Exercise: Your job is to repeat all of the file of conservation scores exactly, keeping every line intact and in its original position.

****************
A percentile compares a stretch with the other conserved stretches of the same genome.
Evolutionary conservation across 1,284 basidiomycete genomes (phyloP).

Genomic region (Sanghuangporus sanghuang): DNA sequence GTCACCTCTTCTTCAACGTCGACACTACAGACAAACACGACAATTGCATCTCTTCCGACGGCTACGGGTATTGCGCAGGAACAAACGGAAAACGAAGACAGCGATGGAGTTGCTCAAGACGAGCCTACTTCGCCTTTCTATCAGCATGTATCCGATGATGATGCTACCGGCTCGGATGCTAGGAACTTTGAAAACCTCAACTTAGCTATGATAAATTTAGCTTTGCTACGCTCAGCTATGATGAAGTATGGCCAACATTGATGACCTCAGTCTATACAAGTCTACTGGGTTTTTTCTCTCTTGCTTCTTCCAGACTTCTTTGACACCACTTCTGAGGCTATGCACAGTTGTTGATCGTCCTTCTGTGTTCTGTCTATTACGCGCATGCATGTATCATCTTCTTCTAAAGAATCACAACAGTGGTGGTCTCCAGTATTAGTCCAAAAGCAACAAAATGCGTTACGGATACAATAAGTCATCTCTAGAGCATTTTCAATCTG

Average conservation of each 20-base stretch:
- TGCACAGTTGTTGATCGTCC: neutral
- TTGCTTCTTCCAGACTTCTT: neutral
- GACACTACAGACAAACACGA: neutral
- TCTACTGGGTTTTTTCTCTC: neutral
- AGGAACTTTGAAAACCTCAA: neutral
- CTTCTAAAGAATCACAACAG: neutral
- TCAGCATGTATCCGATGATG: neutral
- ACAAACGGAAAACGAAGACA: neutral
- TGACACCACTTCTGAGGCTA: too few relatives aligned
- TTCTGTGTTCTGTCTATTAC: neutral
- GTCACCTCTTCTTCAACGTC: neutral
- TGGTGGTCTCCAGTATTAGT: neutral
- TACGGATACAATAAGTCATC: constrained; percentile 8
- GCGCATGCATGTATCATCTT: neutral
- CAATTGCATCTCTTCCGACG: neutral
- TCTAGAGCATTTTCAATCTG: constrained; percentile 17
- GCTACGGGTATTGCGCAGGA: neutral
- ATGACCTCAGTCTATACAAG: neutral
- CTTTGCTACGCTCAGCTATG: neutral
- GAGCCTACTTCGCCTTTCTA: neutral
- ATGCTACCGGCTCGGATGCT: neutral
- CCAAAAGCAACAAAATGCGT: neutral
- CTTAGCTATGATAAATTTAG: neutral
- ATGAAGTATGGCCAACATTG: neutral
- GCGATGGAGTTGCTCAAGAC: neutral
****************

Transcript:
A percentile compares a stretch with the other conserved stretches of the same genome.
Evolutionary conservation across 1,284 basidiomycete genomes (phyloP).

Genomic region (Sanghuangporus sanghuang): DNA sequence GTCACCTCTTCTTCAACGTCGACACTACAGACAAACACGACAATTGCATCTCTTCCGACGGCTACGGGTATTGCGCAGGAACAAACGGAAAACGAAGACAGCGATGGAGTTGCTCAAGACGAGCCTACTTCGCCTTTCTATCAGCATGTATCCGATGATGATGCTACCGGCTCGGATGCTAGGAACTTTGAAAACCTCAACTTAGCTATGATAAATTTAGCTTTGCTACGCTCAGCTATGATGAAGTATGGCCAACATTGATGACCTCAGTCTATACAAGTCTACTGGGTTTTTTCTCTCTTGCTTCTTCCAGACTTCTTTGACACCACTTCTGAGGCTATGCACAGTTGTTGATCGTCCTTCTGTGTTCTGTCTATTACGCGCATGCATGTATCATCTTCTTCTAAAGAATCACAACAGTGGTGGTCTCCAGTATTAGTCCAAAAGCAACAAAATGCGTTACGGATACAATAAGTCATCTCTAGAGCATTTTCAATCTG

Average conservation of each 20-base stretch:
- TGCACAGTTGTTGATCGTCC: neutral
- TTGCTTCTTCCAGACTTCTT: neutral
- GACACTACAGACAAACACGA: neutral
- TCTACTGGGTTTTTTCTCTC: neutral
- AGGAACTTTGAAAACCTCAA: neutral
- CTTCTAAAGAATCACAACAG: neutral
- TCAGCATGTATCCGATGATG: neutral
- ACAAACGGAAAACGAAGACA: neutral
- TGACACCACTTCTGAGGCTA: too few relatives aligned
- TTCTGTGTTCTGTCTATTAC: neutral
- GTCACCTCTTCTTCAACGTC: neutral
- TGGTGGTCTCCAGTATTAGT: neutral
- TACGGATACAATAAGTCATC: constrained; percentile 8
- GCGCATGCATGTATCATCTT: neutral
- CAATTGCATCTCTTCCGACG: neutral
- TCTAGAGCATTTTCAATCTG: constrained; percentile 17
- GCTACGGGTATTGCGCAGGA: neutral
- ATGACCTCAGTCTATACAAG: neutral
- CTTTGCTACGCTCAGCTATG: neutral
- GAGCCTACTTCGCCTTTCTA: neutral
- ATGCTACCGGCTCGGATGCT: neutral
- CCAAAAGCAACAAAATGCGT: neutral
- CTTAGCTATGATAAATTTAG: neutral
- ATGAAGTATGGCCAACATTG: neutral
- GCGATGGAGTTGCTCAAGAC: neutral